August 2021 Spotlight, Catherine P. Chou, Ph.D

This month, we are delighted to introduce Dr. Catherine Chou ( as our member in spotlight. Dr. Chou is currently an Associate Professor in the Department of Psychology and Counseling at Southeast Missouri State University. Her research focuses on youth risk-taking and decision making about health and safety related behaviors, as well as how family and cultural environments may influence these behaviors.

  • What drew you to do work on Asians, Asian American children and youth, or another topic that is important to you now? Who was an important mentor to you in this work, or an influential particular study in the field or in a related field?  

I have had many opportunities to visit several countries since I was a child. Exposure to diverse cultures and people has not only shaped my worldview but also raised my interests in cultural research in my career. Having interacted with local people in different cultural contexts, I realize that the trajectory of one’s development varies by the interaction of nature and nurture. Particularly, I am interested in the environmental influences and personal factors that contribute to cultural differences in behavior. Therefore, I develop my research interests broadly in psychosocial development cross-culturally, with a focus on Asian and American adolescents and emerging adults.

My primary research interest focuses on how and why youths engage in health and safety related risk-taking behaviors (e.g., smoking, drug use, risky driving, etc.). I examine family, decision-making, and cultural factors that contribute to risk-taking behaviors, and adopt a developmental approach to study it cross-culturally in the U.S. and Asia. For instance, in one project, we explored the use and the effect of parental control on risk tolerance and risk-taking behaviors among high school and college students in the U.S. and Taiwan. Another line of my research focuses on the core features of emerging adulthood. In collaboration with an international team, I am involved in a project called EAMMi3 ( that seeks to explore attitudes, behaviors, and beliefs related to emerging adulthood across the world.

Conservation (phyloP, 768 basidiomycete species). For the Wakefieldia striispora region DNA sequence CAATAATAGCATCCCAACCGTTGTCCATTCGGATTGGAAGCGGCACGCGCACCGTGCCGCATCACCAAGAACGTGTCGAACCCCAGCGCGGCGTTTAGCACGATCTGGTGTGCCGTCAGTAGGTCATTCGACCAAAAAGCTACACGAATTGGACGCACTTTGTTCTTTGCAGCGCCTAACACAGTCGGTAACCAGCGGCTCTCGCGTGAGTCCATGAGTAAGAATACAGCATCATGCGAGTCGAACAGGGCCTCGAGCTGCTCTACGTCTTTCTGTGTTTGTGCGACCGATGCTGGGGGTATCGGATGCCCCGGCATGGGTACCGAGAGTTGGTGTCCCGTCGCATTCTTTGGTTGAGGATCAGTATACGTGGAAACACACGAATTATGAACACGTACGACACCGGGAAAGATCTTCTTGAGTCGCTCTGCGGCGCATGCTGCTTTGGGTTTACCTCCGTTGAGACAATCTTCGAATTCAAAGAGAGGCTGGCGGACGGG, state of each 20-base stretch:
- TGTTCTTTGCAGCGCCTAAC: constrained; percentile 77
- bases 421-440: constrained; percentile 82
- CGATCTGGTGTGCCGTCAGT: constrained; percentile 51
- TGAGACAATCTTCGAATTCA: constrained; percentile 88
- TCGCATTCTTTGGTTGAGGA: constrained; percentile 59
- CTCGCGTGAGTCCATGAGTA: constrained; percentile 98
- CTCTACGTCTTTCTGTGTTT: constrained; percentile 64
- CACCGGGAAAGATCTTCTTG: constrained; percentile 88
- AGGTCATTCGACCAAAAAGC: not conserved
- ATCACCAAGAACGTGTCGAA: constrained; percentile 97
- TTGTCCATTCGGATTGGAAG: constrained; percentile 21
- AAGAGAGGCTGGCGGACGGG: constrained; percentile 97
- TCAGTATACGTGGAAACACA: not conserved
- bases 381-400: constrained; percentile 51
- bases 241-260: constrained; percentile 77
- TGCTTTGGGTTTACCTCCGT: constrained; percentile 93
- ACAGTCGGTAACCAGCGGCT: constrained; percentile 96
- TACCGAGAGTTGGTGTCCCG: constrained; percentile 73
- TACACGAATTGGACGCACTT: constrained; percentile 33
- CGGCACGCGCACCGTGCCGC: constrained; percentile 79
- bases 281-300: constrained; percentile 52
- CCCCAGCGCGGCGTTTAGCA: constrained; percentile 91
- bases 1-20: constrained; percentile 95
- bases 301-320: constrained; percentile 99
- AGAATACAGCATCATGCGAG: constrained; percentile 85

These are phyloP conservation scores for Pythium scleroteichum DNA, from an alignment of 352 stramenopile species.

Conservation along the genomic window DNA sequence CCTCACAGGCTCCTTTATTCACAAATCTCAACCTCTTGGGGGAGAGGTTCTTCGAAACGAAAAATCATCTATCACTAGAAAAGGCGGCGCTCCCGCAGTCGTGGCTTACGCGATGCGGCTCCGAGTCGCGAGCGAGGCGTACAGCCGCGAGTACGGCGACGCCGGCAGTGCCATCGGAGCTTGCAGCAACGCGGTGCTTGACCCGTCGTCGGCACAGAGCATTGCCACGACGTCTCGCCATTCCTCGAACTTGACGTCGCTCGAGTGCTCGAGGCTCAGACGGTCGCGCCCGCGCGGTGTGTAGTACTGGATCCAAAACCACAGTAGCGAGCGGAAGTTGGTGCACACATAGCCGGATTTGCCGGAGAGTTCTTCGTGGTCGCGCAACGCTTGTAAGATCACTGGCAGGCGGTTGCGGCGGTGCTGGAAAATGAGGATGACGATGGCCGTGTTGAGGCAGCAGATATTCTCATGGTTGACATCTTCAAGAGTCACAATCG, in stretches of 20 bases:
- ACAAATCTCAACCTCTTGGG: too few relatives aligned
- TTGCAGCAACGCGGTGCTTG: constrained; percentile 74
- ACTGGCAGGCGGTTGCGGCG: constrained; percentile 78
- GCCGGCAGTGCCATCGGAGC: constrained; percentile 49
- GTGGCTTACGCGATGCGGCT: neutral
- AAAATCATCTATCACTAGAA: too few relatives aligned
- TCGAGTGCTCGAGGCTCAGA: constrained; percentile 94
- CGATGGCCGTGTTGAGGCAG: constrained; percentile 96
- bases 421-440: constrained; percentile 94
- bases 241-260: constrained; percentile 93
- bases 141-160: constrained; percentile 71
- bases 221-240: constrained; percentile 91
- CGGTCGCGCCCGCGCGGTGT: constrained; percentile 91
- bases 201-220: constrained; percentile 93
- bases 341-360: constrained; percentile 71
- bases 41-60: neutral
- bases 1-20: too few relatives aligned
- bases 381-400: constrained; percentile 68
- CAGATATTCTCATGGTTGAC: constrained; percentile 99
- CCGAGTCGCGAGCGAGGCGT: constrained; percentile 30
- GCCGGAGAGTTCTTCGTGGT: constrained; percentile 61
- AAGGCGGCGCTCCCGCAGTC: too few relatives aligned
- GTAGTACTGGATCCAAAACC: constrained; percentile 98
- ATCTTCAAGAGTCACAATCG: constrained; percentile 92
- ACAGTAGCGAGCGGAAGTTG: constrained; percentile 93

I am very grateful for the tremendous support from Dr. Misaki Natsuaki and Dr. Nancy Guerra during my graduate school years at the University of California, Riverside. They have inspired my exploration of adolescent development and cultural research, and they have provided me with invaluable guidance and mentoring in my professional and personal growth. I am privileged to have both of them as my advisors and mentors for my research and career development.

  • Tell us about a particular recent finding, current study, or recent publication and what makes you excited about it.  

Recently, I worked with Dr. Eu Gene Chin and Dr. Sarah Tlapek on a project that investigated the role of prejudicial attitudes in language and stigmatizing behavior in Taiwan and Malaysia. We are now working on a manuscript and are excited to share the findings soon. In the study, we examined how prejudicial attitudes might explain the relationship between language exposure (i.e., responding to a scenario described in Mandarin versus English) and the predispositions to help someone else who may be experiencing PTSD symptoms due to sexual trauma. The results suggested that specific cultural factors (e.g., “saving face”) may account for discriminatory behavior. Future stigma-reduction interventions can incorporate cultural elements to increase intervention efficacy with Mandarin-speaking individuals.

In addition, I am currently collaborating with a group of scholars on a book regarding the early psychological research contributions from women of color. I am authoring a chapter that focuses on the first Chinese woman who earned a Ph.D. in Psychology in the U.S. The book is expected to be finished next year and will help scholars and students learn about these female pioneers and their research, including the critique and implications.

  • Thoughts about your experiences with the Asian Caucus. 

Attending the social events with the Asian Caucus at SRCD was a wonderful experience for me when I was a graduate student. I enjoyed meeting professionals and other students, was fascinated and inspired by the conversations with them, and made many friends that I still have connections with. I look forward to attending more events and being more involved in the Asian Caucus community, which is a great resource for researchers at different career levels.

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